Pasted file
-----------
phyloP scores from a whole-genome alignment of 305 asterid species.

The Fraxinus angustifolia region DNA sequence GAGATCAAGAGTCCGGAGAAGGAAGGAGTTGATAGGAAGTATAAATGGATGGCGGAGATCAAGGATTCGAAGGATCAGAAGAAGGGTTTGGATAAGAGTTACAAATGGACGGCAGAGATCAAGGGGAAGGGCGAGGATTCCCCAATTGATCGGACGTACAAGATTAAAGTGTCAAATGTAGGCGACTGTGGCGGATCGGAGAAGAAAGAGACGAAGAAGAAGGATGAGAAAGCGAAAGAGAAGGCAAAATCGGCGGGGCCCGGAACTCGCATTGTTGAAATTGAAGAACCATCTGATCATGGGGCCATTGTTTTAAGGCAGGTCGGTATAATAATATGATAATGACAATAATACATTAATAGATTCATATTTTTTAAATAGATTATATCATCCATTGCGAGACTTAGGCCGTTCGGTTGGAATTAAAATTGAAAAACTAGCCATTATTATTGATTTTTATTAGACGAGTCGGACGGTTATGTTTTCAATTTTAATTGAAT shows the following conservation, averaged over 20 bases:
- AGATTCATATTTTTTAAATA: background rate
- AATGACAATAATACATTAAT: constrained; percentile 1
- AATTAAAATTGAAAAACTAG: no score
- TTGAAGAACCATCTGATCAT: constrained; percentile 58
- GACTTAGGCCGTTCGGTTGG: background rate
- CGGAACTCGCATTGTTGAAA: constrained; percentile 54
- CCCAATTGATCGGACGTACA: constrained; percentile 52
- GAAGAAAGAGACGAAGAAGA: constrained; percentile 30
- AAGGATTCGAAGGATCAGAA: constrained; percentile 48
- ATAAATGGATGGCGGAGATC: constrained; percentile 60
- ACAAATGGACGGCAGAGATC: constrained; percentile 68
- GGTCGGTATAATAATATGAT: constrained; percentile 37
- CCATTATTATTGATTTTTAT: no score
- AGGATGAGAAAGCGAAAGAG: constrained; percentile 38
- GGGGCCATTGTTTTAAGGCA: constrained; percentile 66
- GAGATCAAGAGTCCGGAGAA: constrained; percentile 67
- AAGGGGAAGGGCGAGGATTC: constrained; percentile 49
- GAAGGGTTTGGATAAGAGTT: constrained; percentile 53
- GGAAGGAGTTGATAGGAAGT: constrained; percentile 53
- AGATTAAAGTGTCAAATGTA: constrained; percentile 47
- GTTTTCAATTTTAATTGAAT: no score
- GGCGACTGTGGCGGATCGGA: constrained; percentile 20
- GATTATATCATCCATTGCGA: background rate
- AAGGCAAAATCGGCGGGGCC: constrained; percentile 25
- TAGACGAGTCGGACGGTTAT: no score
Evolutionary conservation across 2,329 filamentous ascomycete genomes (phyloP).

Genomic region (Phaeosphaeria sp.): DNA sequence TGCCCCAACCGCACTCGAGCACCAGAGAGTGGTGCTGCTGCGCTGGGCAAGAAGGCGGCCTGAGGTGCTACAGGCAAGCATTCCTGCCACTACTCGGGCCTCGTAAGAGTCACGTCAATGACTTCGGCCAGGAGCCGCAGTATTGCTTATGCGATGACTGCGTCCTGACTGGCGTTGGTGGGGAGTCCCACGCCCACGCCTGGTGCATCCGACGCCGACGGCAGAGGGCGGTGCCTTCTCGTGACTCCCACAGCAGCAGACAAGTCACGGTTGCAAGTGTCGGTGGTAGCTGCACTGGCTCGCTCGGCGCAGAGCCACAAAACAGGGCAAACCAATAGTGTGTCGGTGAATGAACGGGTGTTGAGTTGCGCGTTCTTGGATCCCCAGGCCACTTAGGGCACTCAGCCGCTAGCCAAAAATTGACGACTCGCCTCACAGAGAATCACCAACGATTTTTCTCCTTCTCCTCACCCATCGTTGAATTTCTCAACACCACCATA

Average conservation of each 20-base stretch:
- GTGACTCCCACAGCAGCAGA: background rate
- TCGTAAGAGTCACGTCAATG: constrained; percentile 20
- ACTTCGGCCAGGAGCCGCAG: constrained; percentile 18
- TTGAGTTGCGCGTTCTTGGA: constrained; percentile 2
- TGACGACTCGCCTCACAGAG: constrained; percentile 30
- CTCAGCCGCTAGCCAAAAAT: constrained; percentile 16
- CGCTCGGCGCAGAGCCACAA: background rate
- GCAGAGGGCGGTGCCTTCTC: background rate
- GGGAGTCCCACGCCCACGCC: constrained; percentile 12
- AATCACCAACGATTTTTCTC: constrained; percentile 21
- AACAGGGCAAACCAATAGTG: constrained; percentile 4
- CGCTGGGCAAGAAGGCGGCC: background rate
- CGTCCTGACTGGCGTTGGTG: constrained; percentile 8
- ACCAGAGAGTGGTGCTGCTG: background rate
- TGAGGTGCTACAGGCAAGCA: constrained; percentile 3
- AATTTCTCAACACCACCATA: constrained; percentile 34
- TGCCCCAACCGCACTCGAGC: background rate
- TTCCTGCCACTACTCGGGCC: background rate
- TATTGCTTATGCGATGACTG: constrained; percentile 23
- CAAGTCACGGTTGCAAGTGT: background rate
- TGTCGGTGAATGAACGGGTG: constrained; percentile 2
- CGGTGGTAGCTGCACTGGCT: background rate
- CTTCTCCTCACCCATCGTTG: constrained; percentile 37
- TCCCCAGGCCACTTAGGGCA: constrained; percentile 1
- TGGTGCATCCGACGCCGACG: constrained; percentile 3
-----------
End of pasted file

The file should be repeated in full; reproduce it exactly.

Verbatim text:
phyloP scores from a whole-genome alignment of 305 asterid species.

The Fraxinus angustifolia region DNA sequence GAGATCAAGAGTCCGGAGAAGGAAGGAGTTGATAGGAAGTATAAATGGATGGCGGAGATCAAGGATTCGAAGGATCAGAAGAAGGGTTTGGATAAGAGTTACAAATGGACGGCAGAGATCAAGGGGAAGGGCGAGGATTCCCCAATTGATCGGACGTACAAGATTAAAGTGTCAAATGTAGGCGACTGTGGCGGATCGGAGAAGAAAGAGACGAAGAAGAAGGATGAGAAAGCGAAAGAGAAGGCAAAATCGGCGGGGCCCGGAACTCGCATTGTTGAAATTGAAGAACCATCTGATCATGGGGCCATTGTTTTAAGGCAGGTCGGTATAATAATATGATAATGACAATAATACATTAATAGATTCATATTTTTTAAATAGATTATATCATCCATTGCGAGACTTAGGCCGTTCGGTTGGAATTAAAATTGAAAAACTAGCCATTATTATTGATTTTTATTAGACGAGTCGGACGGTTATGTTTTCAATTTTAATTGAAT shows the following conservation, averaged over 20 bases:
- AGATTCATATTTTTTAAATA: background rate
- AATGACAATAATACATTAAT: constrained; percentile 1
- AATTAAAATTGAAAAACTAG: no score
- TTGAAGAACCATCTGATCAT: constrained; percentile 58
- GACTTAGGCCGTTCGGTTGG: background rate
- CGGAACTCGCATTGTTGAAA: constrained; percentile 54
- CCCAATTGATCGGACGTACA: constrained; percentile 52
- GAAGAAAGAGACGAAGAAGA: constrained; percentile 30
- AAGGATTCGAAGGATCAGAA: constrained; percentile 48
- ATAAATGGATGGCGGAGATC: constrained; percentile 60
- ACAAATGGACGGCAGAGATC: constrained; percentile 68
- GGTCGGTATAATAATATGAT: constrained; percentile 37
- CCATTATTATTGATTTTTAT: no score
- AGGATGAGAAAGCGAAAGAG: constrained; percentile 38
- GGGGCCATTGTTTTAAGGCA: constrained; percentile 66
- GAGATCAAGAGTCCGGAGAA: constrained; percentile 67
- AAGGGGAAGGGCGAGGATTC: constrained; percentile 49
- GAAGGGTTTGGATAAGAGTT: constrained; percentile 53
- GGAAGGAGTTGATAGGAAGT: constrained; percentile 53
- AGATTAAAGTGTCAAATGTA: constrained; percentile 47
- GTTTTCAATTTTAATTGAAT: no score
- GGCGACTGTGGCGGATCGGA: constrained; percentile 20
- GATTATATCATCCATTGCGA: background rate
- AAGGCAAAATCGGCGGGGCC: constrained; percentile 25
- TAGACGAGTCGGACGGTTAT: no score
Evolutionary conservation across 2,329 filamentous ascomycete genomes (phyloP).

Genomic region (Phaeosphaeria sp.): DNA sequence TGCCCCAACCGCACTCGAGCACCAGAGAGTGGTGCTGCTGCGCTGGGCAAGAAGGCGGCCTGAGGTGCTACAGGCAAGCATTCCTGCCACTACTCGGGCCTCGTAAGAGTCACGTCAATGACTTCGGCCAGGAGCCGCAGTATTGCTTATGCGATGACTGCGTCCTGACTGGCGTTGGTGGGGAGTCCCACGCCCACGCCTGGTGCATCCGACGCCGACGGCAGAGGGCGGTGCCTTCTCGTGACTCCCACAGCAGCAGACAAGTCACGGTTGCAAGTGTCGGTGGTAGCTGCACTGGCTCGCTCGGCGCAGAGCCACAAAACAGGGCAAACCAATAGTGTGTCGGTGAATGAACGGGTGTTGAGTTGCGCGTTCTTGGATCCCCAGGCCACTTAGGGCACTCAGCCGCTAGCCAAAAATTGACGACTCGCCTCACAGAGAATCACCAACGATTTTTCTCCTTCTCCTCACCCATCGTTGAATTTCTCAACACCACCATA

Average conservation of each 20-base stretch:
- GTGACTCCCACAGCAGCAGA: background rate
- TCGTAAGAGTCACGTCAATG: constrained; percentile 20
- ACTTCGGCCAGGAGCCGCAG: constrained; percentile 18
- TTGAGTTGCGCGTTCTTGGA: constrained; percentile 2
- TGACGACTCGCCTCACAGAG: constrained; percentile 30
- CTCAGCCGCTAGCCAAAAAT: constrained; percentile 16
- CGCTCGGCGCAGAGCCACAA: background rate
- GCAGAGGGCGGTGCCTTCTC: background rate
- GGGAGTCCCACGCCCACGCC: constrained; percentile 12
- AATCACCAACGATTTTTCTC: constrained; percentile 21
- AACAGGGCAAACCAATAGTG: constrained; percentile 4
- CGCTGGGCAAGAAGGCGGCC: background rate
- CGTCCTGACTGGCGTTGGTG: constrained; percentile 8
- ACCAGAGAGTGGTGCTGCTG: background rate
- TGAGGTGCTACAGGCAAGCA: constrained; percentile 3
- AATTTCTCAACACCACCATA: constrained; percentile 34
- TGCCCCAACCGCACTCGAGC: background rate
- TTCCTGCCACTACTCGGGCC: background rate
- TATTGCTTATGCGATGACTG: constrained; percentile 23
- CAAGTCACGGTTGCAAGTGT: background rate
- TGTCGGTGAATGAACGGGTG: constrained; percentile 2
- CGGTGGTAGCTGCACTGGCT: background rate
- CTTCTCCTCACCCATCGTTG: constrained; percentile 37
- TCCCCAGGCCACTTAGGGCA: constrained; percentile 1
- TGGTGCATCCGACGCCGACG: constrained; percentile 3